• Established an electronic distribution network of over 50,000 vaccination sites;
  • Creation of special containers to store and transport vaccines at minus 80 degrees Celsius;
  • Secured over a billion needles and syringes to administer vaccines;
  • Established distribution centers through which millions of vaccines would pass;
  • And secure the dry ice needed to keep vaccines at the required temperatures.

How did we do all this in such a short time? Simply put, we reached out to iconic American private sector companies and engaged them.

Sure, most Americans now recognize the names Moderna, Johnson & Johnson, and Pfizer, but add to that the absolutely heroic efforts of companies like:

  • Corning which developed unbreakable glass bottles;
  • McKesson who created and distributed all of the vaccine administration kits;
  • FedEx and UPS, which delivered vaccines and kits perfectly to tens of thousands of distribution sites;
  • CVS and Walgreen’s who designed and then deployed mobile vaccine caravans to every nursing home nationwide to vaccinate our most vulnerable citizens in the early months of 2021;
  • And Palantir, which has developed the most sophisticated vaccine tracking system ever used in the United States.

Yes, the federal government enabled the success of Operation Warp Speed, but America’s nimble private sector delivered the success to the American people.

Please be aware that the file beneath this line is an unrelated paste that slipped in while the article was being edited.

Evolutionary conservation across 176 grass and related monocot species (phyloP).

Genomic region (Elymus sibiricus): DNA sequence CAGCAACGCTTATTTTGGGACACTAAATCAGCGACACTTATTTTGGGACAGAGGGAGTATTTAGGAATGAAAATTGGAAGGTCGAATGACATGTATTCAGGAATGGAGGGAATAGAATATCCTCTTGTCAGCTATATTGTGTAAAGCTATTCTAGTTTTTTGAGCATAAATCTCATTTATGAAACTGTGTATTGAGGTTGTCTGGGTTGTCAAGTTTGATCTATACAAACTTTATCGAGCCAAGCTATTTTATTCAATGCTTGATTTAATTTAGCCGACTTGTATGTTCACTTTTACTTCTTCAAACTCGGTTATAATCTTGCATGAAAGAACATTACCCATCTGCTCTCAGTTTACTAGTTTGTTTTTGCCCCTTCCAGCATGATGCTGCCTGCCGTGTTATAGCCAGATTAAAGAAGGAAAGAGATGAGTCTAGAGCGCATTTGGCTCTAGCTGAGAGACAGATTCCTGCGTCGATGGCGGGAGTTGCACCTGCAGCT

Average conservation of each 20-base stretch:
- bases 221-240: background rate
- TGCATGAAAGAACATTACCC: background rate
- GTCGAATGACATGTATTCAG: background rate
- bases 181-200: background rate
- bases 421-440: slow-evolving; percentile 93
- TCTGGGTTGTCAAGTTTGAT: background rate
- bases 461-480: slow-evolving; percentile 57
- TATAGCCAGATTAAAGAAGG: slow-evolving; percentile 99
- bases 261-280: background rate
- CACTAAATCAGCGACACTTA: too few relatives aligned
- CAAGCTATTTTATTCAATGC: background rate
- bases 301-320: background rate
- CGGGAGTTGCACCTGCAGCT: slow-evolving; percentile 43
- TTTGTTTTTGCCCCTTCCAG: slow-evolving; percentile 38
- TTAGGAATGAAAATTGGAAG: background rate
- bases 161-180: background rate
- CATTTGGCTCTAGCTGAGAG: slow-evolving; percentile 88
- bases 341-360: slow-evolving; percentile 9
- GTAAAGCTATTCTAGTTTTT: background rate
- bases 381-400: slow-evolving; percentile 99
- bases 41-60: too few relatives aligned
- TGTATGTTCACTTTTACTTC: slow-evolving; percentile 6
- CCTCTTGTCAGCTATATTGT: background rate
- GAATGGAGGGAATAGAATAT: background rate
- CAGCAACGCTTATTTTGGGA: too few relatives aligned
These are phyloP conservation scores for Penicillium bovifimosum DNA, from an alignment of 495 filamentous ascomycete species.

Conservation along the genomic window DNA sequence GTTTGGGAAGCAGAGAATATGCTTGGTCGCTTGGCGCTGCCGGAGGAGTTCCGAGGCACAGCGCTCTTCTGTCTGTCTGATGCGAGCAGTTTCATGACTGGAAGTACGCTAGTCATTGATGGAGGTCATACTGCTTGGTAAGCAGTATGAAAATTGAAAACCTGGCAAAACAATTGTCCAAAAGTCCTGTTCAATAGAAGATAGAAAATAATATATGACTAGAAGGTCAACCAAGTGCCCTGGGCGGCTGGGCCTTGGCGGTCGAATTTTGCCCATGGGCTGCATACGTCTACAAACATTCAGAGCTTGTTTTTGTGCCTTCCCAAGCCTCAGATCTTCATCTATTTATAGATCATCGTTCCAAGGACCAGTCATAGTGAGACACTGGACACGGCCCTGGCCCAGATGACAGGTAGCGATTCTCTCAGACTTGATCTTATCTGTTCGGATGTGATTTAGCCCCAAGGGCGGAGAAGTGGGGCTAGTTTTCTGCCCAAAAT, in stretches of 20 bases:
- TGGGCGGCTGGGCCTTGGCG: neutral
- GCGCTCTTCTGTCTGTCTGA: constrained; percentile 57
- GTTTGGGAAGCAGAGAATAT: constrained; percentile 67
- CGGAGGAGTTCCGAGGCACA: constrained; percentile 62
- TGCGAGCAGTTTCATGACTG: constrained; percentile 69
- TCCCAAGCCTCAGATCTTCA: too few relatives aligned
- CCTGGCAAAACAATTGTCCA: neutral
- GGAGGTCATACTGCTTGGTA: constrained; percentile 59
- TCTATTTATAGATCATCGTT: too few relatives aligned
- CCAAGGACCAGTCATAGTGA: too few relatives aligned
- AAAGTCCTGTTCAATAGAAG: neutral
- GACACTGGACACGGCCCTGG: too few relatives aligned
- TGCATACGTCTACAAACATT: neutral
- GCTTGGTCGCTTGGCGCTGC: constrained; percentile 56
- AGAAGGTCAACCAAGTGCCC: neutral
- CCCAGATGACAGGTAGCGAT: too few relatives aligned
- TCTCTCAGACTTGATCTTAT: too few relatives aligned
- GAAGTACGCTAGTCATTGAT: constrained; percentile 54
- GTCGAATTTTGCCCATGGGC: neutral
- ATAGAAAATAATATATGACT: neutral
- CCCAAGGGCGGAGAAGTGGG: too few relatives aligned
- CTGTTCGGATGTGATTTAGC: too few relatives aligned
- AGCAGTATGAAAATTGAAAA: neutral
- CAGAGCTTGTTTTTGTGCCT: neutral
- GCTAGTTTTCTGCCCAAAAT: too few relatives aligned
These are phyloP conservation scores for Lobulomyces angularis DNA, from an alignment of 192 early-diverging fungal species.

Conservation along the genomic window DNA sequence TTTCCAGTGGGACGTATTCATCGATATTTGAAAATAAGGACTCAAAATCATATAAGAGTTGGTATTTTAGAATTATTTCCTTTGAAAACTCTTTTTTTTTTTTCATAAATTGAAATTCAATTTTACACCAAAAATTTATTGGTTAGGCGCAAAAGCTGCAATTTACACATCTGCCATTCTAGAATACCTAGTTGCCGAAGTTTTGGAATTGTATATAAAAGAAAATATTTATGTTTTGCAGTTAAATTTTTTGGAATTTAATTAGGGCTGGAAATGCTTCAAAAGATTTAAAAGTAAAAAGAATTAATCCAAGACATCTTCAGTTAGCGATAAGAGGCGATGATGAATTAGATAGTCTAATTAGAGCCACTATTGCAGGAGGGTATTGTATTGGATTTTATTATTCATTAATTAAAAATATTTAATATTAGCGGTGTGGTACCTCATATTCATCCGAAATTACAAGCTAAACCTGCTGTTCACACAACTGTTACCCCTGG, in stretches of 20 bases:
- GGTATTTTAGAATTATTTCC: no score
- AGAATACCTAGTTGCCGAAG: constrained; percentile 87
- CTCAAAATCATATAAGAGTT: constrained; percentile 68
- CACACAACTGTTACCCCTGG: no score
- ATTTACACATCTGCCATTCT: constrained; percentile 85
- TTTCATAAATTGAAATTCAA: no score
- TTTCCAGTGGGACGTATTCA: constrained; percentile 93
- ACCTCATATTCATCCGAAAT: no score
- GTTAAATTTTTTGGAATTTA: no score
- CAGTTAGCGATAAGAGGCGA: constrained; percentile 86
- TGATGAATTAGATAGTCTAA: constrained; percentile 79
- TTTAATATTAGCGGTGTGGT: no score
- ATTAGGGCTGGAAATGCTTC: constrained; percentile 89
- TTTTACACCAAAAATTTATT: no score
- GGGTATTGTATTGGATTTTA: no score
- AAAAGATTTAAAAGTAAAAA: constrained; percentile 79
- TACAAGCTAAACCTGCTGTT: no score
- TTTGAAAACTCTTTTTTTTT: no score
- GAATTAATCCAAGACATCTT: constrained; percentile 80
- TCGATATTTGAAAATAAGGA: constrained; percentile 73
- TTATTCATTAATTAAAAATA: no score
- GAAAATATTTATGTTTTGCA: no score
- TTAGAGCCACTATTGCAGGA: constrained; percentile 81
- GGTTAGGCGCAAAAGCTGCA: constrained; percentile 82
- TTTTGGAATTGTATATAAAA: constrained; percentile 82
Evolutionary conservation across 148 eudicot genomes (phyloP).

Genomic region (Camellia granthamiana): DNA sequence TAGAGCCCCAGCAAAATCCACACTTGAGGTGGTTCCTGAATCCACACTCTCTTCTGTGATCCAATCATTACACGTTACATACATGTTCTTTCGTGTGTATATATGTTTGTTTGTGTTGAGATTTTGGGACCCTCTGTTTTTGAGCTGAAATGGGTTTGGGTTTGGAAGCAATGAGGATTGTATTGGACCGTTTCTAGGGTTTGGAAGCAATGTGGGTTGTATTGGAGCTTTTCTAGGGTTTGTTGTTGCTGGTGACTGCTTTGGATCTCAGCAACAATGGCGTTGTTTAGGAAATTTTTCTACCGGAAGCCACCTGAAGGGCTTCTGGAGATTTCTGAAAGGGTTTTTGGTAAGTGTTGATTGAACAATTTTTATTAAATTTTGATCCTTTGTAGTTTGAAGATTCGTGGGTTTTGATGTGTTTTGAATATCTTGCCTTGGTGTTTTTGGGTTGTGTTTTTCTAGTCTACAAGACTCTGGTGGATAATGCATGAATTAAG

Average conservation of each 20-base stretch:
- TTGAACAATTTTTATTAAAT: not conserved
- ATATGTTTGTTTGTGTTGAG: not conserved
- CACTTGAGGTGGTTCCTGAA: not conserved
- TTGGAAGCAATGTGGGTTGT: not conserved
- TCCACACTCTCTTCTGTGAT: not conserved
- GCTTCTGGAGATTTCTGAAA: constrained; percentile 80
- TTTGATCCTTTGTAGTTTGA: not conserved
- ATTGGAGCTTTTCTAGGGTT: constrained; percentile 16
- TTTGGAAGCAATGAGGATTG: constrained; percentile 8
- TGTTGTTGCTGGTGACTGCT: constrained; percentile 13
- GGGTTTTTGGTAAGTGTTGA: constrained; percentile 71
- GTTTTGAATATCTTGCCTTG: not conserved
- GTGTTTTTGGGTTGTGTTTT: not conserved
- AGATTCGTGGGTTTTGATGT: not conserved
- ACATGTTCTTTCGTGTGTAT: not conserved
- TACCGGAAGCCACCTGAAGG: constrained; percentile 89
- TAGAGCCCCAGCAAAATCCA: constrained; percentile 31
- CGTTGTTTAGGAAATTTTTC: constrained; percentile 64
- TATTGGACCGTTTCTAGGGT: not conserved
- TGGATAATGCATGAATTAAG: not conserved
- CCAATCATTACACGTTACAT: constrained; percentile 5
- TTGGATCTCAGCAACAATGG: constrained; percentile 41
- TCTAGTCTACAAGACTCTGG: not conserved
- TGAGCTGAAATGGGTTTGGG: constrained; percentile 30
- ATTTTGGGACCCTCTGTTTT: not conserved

The achievements of Operation Warp Speed ​​are a tribute both to a federal government that “stayed in its lane” and to a dexterous private sector that quickly pivoted to develop, manufacture, distribute and administer vaccines. The federal government assumed the financial risks that the pharmaceutical industry would not bear on its own. It also established an unambiguous regulatory framework for granting emergency use authorizations early in the process and used the Defense Production Act to quickly reprioritize the supply chain in favor of those producing. vaccines.


Finally, it coordinated the roles of private sector partners. The private sector used advanced technologies, capabilities it had invested in for decades, and ingenuity to innovate and deliver new products and services in record time. This is what a successful public-private partnership looks like.


As we now approach the second anniversary of Operation Warp Speed, I hope the American people will reflect on the fact that no other country in the world has developed, manufactured, distributed, and administered so many safe and effective vaccines so quickly. or skillfully as We did. In April 2021, just fifteen months after the first DNA characterization of the COVID-19 virus, any American wanting a vaccine had access to it.

In this season of political division, we hear constant criticism of both our federal government and our free enterprise system. Operation Warp Speed ​​is an example of how, when properly structured and directed, a partnership between these two can make possible what experts such as Dr. Redlener have claimed would be impossible.